WHAT YOUR GENEROUS SUPPORT CAN HELP FUND

  • Give the miracle of sight by helping to fund sight-saving surgeries in rural communities.
  • Restore sight by helping to fund spectacles and low vision devices.
  • Help fund eye-care clinics in marginalised communities.
  • Help fund the training of local ophthalmologists.
  • Prevent avoidable blindness with eye care screening and awareness-raising in remote communities.
  • Support representative organisations of persons with visual impairment to promote their rights and social inclusion.

 

And right now the New Zealand Government through its Aid Programme has pledged to multiple any gift you give to Papua New Guinea x5!

Additional information

Frequency

One-off, Every Week, Every 2 Weeks, Every 4 Weeks, Every Month, Quarterly, Annually

Barbra

Barbra’s pure joy!

In seeing her daughter’s face for the first time in years. Please support cataract surgeries in Papua New Guinea so more people like Barbra can receive the miracle of sight!

“Weeping may be for a night, but joy comes in the morning.” – Psalm 30:5

Yes, joy came in the morning for Barbra, as her surgical eye patch came off, and she saw her daughter’s face for the first time in so many years. Before the joy though, poor Barbra had so much to weep about. I think you may be shocked to see how hard life has been for a blind widow trying to survive in the Highlands of Papua New Guinea.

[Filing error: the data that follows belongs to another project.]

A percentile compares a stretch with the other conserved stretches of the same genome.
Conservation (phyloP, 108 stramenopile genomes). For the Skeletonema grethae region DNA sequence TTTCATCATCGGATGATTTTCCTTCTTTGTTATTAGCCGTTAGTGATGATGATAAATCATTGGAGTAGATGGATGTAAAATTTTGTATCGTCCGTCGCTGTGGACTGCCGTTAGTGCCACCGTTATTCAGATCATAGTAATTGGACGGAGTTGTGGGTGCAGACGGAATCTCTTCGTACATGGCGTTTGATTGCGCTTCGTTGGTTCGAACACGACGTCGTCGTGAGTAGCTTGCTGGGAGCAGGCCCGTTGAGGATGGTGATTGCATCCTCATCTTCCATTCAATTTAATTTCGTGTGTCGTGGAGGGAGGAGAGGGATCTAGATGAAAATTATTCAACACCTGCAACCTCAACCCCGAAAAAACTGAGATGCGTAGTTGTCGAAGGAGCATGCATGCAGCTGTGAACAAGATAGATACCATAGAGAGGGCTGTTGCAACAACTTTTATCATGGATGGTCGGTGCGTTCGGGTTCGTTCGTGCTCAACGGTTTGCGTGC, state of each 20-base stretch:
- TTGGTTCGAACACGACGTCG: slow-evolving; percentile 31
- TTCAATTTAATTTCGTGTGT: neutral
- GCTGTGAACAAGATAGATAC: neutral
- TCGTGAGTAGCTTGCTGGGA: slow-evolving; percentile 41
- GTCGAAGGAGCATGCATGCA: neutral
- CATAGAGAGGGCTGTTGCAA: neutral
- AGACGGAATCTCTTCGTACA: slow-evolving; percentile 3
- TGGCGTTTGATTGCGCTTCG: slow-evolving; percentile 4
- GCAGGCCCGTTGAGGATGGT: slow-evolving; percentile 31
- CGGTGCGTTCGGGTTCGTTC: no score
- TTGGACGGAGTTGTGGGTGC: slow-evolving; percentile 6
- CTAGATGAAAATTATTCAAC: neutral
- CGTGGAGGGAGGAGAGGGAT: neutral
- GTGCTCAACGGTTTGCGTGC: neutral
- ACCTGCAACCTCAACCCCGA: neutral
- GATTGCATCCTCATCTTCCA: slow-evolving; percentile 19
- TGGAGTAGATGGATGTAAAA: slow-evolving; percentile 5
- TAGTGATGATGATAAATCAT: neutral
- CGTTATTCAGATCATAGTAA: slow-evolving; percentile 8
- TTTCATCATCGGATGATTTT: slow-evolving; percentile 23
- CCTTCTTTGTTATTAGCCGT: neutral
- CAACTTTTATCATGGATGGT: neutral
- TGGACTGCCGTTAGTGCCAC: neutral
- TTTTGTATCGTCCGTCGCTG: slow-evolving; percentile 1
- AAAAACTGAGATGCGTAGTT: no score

Normally a sight-saving operation like Barbra’s costs $35, but today the New Zealand Government will multiply your cataract gift times five. That means for every $35 surgery you fund, five people will receive sight-saving surgery!

What a remarkable opportunity this is to give sight to our near neighbours, living with avoidable blindness and poverty, in PNG.

Many years ago, as a happily married mum, Barbra was harvesting berries from her small patch of coffee bushes.

Unfortunately, a needle-sharp branch stabbed her right in the eye, causing irreversible damage. Barbra’s long night of weeping had begun.

Living in New Zealand, if you hurt your eye as badly as Barbra, you would be fortunate to be able to rush to a well-equipped emergency room.

Barbra could not do that. She had never even heard there are such things as hospitals and doctors!

All she could do was suffer in pain, pouring river water over her injured eye. With no medical treatment, she just had to go back to work! The damage to her injured eye meant that it would be blind forever.

Trying to make the best of this difficult situation, Barbra bravely thought “one good eye is enough” but then, sadly, the sight in her good eye began to fail.

In a double blow, a cloudy cataract was starting to grow in Barbra’s remaining eye.

As if Barbra’s sight fading into total blindness wasn’t devastating enough, more unexpected darkness was about to come upon her life in tragic ways.